What Are Some Good Ideas For Starting An Orchard?

  1. PhoenixV profile image63
    PhoenixVposted 3 years ago

    What Are Some Good Ideas For Starting An Orchard?

    What are the do' s and don'ts of planting fruit trees?

  2. RTalloni profile image90
    RTalloniposted 3 years ago

    Contacting a local county extension agent is one of the best places to begin getting the information.  Much depends on the scale of orchard you want to develop.

  3. Nathanville profile image94
    Nathanvilleposted 3 years ago


    It depends on what land you have available; as R Talloni said, it largely depends on the scale of orchard you want to develop.  I can only speak from personal experience of what we did when starting a small Orchard in our garden. 

    Our back garden is 30 ft. wide and 100 feet long; which for an urban garden in Britain is a reasonable size.  We divided the garden into two equal sized garden rooms, divided by a hedge of shrubs; the far end is our vegetable plot, wildlife pond, greenhouse and sheds.  The garden nearer to the house was initially our lawn area; it was this part of the garden (at the far end of the lawn) where we decided to place a mini Orchard, choosing fruit trees with ‘dwarf’ root stock.

    In a small garden like ours using ‘dwarf’ root stock is vital, otherwise one normal sized fruit tree would just dwarf the whole garden; albeit the fruit trees still need regular pruning to keep them in shape and small and let in plenty of light and air.  The beauty of such small trees is that you can get a number of them in a small area and reach a lot of the fruit without having to stand on anything or use ladders.  At the bottom end of the lawn about seven years ago we planted six fruit trees (all with dwarf root stock) about 10 feet apart, in two rows of three; a pear tree, eating cherry (as opposed to cooking cherry), a peach tree suitable for the UK, two plum trees because one needed a companion for pollination, and an eating apple tree.  The difference between cooking and eating is that fruits grown for cooking are less sweet.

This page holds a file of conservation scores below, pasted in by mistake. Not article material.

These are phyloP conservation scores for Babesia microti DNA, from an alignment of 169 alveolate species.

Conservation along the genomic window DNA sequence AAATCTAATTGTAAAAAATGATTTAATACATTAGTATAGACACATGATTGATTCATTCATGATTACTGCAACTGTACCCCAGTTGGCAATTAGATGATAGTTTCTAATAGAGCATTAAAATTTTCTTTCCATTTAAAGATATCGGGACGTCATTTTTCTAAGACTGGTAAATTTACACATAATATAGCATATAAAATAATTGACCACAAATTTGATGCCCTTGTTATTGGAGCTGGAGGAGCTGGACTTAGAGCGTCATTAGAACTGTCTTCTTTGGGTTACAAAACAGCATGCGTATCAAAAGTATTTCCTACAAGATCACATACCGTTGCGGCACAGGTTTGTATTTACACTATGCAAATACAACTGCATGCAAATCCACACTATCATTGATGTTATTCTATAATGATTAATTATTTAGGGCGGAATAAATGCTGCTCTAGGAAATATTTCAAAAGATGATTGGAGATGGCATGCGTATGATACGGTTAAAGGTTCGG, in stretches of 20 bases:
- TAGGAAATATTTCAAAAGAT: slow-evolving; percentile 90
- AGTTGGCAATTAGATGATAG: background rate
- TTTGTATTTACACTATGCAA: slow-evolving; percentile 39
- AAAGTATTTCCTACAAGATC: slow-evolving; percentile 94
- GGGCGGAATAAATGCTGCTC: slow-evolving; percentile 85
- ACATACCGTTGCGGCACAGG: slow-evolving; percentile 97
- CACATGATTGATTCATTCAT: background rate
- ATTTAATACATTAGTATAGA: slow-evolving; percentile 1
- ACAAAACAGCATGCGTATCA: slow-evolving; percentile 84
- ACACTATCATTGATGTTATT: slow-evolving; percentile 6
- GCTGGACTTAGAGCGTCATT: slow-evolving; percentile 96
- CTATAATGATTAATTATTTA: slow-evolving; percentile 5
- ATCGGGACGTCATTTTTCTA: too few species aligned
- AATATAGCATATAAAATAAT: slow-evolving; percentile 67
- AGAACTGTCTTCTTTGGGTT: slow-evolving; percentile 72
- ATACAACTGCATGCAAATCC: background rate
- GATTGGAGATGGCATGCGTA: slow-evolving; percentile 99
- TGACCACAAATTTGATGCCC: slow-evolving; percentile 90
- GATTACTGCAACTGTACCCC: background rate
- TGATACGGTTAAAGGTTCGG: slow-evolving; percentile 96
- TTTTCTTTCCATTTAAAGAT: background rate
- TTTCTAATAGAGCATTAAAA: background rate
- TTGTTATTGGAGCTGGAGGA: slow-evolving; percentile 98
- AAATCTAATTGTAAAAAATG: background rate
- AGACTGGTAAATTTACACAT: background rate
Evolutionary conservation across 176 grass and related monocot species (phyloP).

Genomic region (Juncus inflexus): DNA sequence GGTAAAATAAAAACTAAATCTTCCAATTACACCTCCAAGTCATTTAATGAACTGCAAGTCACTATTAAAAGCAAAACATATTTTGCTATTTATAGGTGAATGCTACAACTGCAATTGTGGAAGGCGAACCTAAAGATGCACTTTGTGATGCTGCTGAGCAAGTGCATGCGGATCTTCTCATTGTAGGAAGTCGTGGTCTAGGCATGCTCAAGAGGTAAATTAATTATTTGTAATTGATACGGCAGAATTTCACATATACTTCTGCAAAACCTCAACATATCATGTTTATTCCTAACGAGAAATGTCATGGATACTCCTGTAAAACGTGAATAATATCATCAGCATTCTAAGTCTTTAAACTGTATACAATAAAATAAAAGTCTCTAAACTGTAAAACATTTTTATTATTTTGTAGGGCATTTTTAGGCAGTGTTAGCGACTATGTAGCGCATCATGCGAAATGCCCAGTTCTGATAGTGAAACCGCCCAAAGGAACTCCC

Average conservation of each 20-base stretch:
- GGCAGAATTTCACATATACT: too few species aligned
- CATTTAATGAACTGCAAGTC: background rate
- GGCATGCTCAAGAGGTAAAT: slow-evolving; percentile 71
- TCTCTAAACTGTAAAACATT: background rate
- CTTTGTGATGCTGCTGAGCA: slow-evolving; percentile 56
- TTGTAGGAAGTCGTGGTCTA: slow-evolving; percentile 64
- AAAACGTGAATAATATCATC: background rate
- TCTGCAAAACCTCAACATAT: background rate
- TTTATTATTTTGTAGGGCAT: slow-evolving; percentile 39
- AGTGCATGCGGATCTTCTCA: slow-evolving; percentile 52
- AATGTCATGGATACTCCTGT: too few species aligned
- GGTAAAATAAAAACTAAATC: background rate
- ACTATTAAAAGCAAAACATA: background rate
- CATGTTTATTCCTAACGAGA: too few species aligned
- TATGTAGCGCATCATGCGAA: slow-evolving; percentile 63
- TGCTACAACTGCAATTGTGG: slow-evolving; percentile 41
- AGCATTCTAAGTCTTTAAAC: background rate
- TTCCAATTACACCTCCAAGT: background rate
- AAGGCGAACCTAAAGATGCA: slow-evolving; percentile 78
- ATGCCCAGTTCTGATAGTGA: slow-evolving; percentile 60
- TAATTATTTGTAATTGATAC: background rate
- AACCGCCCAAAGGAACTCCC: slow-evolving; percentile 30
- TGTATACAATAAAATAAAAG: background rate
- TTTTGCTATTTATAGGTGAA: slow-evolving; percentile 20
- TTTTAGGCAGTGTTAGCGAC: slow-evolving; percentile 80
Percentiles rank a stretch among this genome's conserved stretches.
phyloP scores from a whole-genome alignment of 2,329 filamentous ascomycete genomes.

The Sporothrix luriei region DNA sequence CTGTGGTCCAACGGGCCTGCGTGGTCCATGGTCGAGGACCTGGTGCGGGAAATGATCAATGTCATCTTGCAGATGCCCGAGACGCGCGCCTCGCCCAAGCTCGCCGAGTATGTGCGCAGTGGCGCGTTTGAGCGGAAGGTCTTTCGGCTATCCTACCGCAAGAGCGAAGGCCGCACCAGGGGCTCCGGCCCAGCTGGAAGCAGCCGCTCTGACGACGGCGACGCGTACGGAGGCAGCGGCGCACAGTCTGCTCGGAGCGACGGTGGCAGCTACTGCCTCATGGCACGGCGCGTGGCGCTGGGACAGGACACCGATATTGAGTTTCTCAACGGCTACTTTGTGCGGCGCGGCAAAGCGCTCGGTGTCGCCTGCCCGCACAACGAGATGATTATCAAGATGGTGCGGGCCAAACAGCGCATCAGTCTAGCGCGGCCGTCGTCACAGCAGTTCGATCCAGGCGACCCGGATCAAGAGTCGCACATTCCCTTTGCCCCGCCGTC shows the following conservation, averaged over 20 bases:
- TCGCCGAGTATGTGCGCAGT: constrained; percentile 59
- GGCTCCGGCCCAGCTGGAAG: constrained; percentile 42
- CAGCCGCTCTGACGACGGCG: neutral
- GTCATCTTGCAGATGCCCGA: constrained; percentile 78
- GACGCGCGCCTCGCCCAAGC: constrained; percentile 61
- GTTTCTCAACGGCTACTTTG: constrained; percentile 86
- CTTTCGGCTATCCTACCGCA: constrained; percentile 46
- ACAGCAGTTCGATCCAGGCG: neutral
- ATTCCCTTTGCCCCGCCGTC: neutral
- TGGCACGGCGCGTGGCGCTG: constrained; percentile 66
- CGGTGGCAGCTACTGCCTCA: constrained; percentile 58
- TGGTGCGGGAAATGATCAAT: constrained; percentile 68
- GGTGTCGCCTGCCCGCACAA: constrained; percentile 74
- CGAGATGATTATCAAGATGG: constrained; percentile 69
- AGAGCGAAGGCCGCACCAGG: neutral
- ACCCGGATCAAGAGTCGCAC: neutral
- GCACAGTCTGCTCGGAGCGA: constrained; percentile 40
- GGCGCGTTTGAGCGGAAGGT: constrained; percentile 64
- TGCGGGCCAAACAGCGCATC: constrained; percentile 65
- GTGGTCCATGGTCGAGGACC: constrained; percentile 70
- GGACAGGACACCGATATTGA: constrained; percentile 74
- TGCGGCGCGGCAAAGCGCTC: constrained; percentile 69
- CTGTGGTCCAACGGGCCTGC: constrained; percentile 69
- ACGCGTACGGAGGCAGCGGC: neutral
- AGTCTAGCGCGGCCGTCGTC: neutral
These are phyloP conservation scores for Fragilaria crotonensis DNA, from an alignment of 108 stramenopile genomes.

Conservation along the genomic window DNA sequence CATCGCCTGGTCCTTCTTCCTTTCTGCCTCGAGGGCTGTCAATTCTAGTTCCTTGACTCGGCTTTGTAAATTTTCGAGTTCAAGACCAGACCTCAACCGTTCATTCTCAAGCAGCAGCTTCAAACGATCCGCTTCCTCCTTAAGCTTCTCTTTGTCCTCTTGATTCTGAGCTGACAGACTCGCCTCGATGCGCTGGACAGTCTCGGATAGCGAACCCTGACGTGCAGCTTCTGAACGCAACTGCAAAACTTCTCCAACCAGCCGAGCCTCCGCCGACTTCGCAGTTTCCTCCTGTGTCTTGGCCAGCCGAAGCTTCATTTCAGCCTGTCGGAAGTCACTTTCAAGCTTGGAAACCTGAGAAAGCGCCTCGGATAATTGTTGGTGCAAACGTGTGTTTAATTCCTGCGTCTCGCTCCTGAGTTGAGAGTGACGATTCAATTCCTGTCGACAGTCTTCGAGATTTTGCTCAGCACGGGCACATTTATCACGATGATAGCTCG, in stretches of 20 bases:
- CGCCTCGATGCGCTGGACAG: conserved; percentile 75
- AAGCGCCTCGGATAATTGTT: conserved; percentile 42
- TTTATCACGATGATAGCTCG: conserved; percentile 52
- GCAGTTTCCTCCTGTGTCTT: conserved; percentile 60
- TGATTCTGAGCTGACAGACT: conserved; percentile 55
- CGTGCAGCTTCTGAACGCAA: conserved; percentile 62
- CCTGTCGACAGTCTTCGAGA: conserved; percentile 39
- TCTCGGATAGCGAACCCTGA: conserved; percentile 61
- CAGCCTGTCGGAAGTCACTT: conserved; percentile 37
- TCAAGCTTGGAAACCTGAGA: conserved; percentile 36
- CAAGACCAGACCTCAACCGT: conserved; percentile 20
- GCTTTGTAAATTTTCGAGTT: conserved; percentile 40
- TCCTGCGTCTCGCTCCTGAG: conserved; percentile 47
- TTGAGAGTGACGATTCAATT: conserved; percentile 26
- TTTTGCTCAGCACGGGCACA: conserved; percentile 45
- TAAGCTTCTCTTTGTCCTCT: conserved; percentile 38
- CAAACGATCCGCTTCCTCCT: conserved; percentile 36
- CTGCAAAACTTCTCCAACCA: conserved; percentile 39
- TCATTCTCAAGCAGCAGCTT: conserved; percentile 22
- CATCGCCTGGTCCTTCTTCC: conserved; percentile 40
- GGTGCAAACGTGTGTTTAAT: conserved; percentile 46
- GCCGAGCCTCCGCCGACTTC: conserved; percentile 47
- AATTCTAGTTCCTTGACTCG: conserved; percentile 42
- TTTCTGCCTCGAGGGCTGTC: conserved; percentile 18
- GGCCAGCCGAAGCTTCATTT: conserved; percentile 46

It pays to do some research before choosing your varieties because some fruit trees are self-pollinating and some require companions for pollination.  The pear tree we bought has three different varieties of pears drafted onto a dwarf root stock so that cross pollination can occur on the one tree.

    Now that our mini orchard is well established (dependant on weather) we get plenty of fruit from all the trees, and have a glut of fruit for a couple of months each year; giving us surplus to freeze or preserve and to make fruit wines. 

    Attached is our mini orchard viewed from the decking in front of our conservatory.


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